6 October 2013

Macau | Albergue 1601

When I arrived at Albergue 1601, a supposedly fine dining place, I thought I had got to the wrong place.

The place looked really old, as if time has forgotten it. Two big trees stood sturdily in the middle of the courtyard. The cobbled tiles leading to the restaurant were screaming to be scrubbed.


Located in the old Macau town, it was a drastic difference from the luxurious Cotai strip where the towering casinos glitter.

There was an alfresco dining section which would be lovely if only the weather was less hot.


There wasn't anyone standing at the door. So we walked into the restaurant myself. We were greeted by a wine collection. Hmm I thought wine should be kept under cool temperatures.


"Good afternoon..," a well dressed lady whom I assume is the manager greeted us. After confirming I had a reservation, she escorted us to the second floor via a stairway.

We were taken to a dining room which has 5 groups of tables. There was another dining room. The room had a window which ambient natural light entered from. We were seated in chairs which looked like mould was growing on it.


A bit of history of this place: It's named 婆仔屋 and it is more than a hundred years old. It served as a refuge camp for the Chinese during World War II and then an old women's home. Now, it's a heritage site under conservation.

The waitress recommended us their specialities once we sat down. We ordered their specialty dishes : seafood rice, cod fish balls and the lemon clams in white wine. 

To confess, I had no prior encounters with Macanese food so I didn't know what to expect. I did some Wikipedia-ing and found out that Macanese food is supposedly a form of fusion food between Chinese and Portuguese food as Macau is a former Portugal colony until late 1999.

Our first dish was the lemon clams. My mum loved the lemon clams (MOP 138, below). They were cooked in white wine to remove the fishy taste. There was a generous amount of clams and served. The clams were huge, juicy and tasted of the ocean. 4/5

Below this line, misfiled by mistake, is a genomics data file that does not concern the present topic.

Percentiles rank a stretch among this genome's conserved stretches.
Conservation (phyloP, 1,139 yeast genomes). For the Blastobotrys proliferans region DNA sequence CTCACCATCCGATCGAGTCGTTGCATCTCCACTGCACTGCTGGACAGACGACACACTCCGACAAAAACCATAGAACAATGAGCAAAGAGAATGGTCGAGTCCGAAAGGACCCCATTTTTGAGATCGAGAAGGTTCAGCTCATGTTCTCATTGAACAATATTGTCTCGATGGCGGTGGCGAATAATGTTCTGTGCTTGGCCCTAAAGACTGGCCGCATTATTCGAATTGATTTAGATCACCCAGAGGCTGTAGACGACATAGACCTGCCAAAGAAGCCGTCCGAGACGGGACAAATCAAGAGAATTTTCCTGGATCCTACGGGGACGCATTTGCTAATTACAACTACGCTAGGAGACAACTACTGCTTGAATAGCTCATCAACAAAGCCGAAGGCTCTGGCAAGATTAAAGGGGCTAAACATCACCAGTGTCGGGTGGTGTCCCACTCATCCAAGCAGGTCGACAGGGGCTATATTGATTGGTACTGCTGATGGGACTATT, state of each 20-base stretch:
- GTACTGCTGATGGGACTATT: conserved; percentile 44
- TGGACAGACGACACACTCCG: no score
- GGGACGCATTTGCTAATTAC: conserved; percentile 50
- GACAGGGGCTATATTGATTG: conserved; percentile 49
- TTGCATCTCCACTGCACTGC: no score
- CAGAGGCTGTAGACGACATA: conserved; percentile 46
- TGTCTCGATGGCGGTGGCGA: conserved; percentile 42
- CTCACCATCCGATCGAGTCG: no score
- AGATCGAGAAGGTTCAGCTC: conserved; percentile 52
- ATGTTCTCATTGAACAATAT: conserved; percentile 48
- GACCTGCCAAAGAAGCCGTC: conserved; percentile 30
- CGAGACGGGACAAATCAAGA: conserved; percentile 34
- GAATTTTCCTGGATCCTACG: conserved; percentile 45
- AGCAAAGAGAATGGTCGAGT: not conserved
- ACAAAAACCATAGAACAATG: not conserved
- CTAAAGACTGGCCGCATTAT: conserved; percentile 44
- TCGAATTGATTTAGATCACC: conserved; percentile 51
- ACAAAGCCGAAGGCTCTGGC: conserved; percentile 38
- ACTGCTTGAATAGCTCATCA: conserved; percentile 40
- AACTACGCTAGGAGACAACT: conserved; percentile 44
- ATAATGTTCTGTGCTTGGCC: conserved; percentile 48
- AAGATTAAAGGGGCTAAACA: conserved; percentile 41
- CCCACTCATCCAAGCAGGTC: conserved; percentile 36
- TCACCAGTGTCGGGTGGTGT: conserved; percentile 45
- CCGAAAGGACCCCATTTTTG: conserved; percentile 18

The salted cod fish balls (MOP 64, below), is a common cuisine of the Macanese/Portuguese. In fact, there are at least 365 different ways to cook cod fish, one for every day. We guessed that the cod fish meat was mixed with mashed potatoes and deep-fried. Initially we thought it's fried mashed potatoes until I found fish bones in the cod fish ball. Crispy on the outside but soft on the inside. Although it's fried, it wasn't overly oily. 3.5/5



Seafood soup with rice (MOP 228) is also a Macanese specialty. The rice was soaked in a very light tomato soup. There was a generous amount of fresh crabs, squids, prawns, clams and mussels. The soup soaked the goodness of the seafood, and the rice soaked the essence of the soup! At first we thought the pot looked small but we kept scooping up the rice at the bottom of the pot and we were like, "Is this a bottomless pot?" Personally, I felt the pot was good for 3 people. 4.5/5


Service was one of casual elegance which puts us at ease even though it appears to be a fine dining establishment. Soft classical music was played. Our dining room had two other groups of people: a group of Caucasians and a group of young people whom we suspect are locals as they spoke Cantonese. When we left, we saw a couple taking wedding pictures outside. 

Overall, we were satisfied with our first encounter with Macanese food, especially when it's in a laid back and rustic environment. It's not really considered cheap but we thought it was value for money. Highly recommended if you are visiting Macau! 

Address:
8 Calcada da Igreja de S. Lazaro Ferreira de Almeida
瘋堂斜巷8號 婆仔屋
望德堂 社會保障基金對面

Email: reserve@albergue1601.com

No comments:

Post a Comment

Related Posts Plugin for WordPress, Blogger...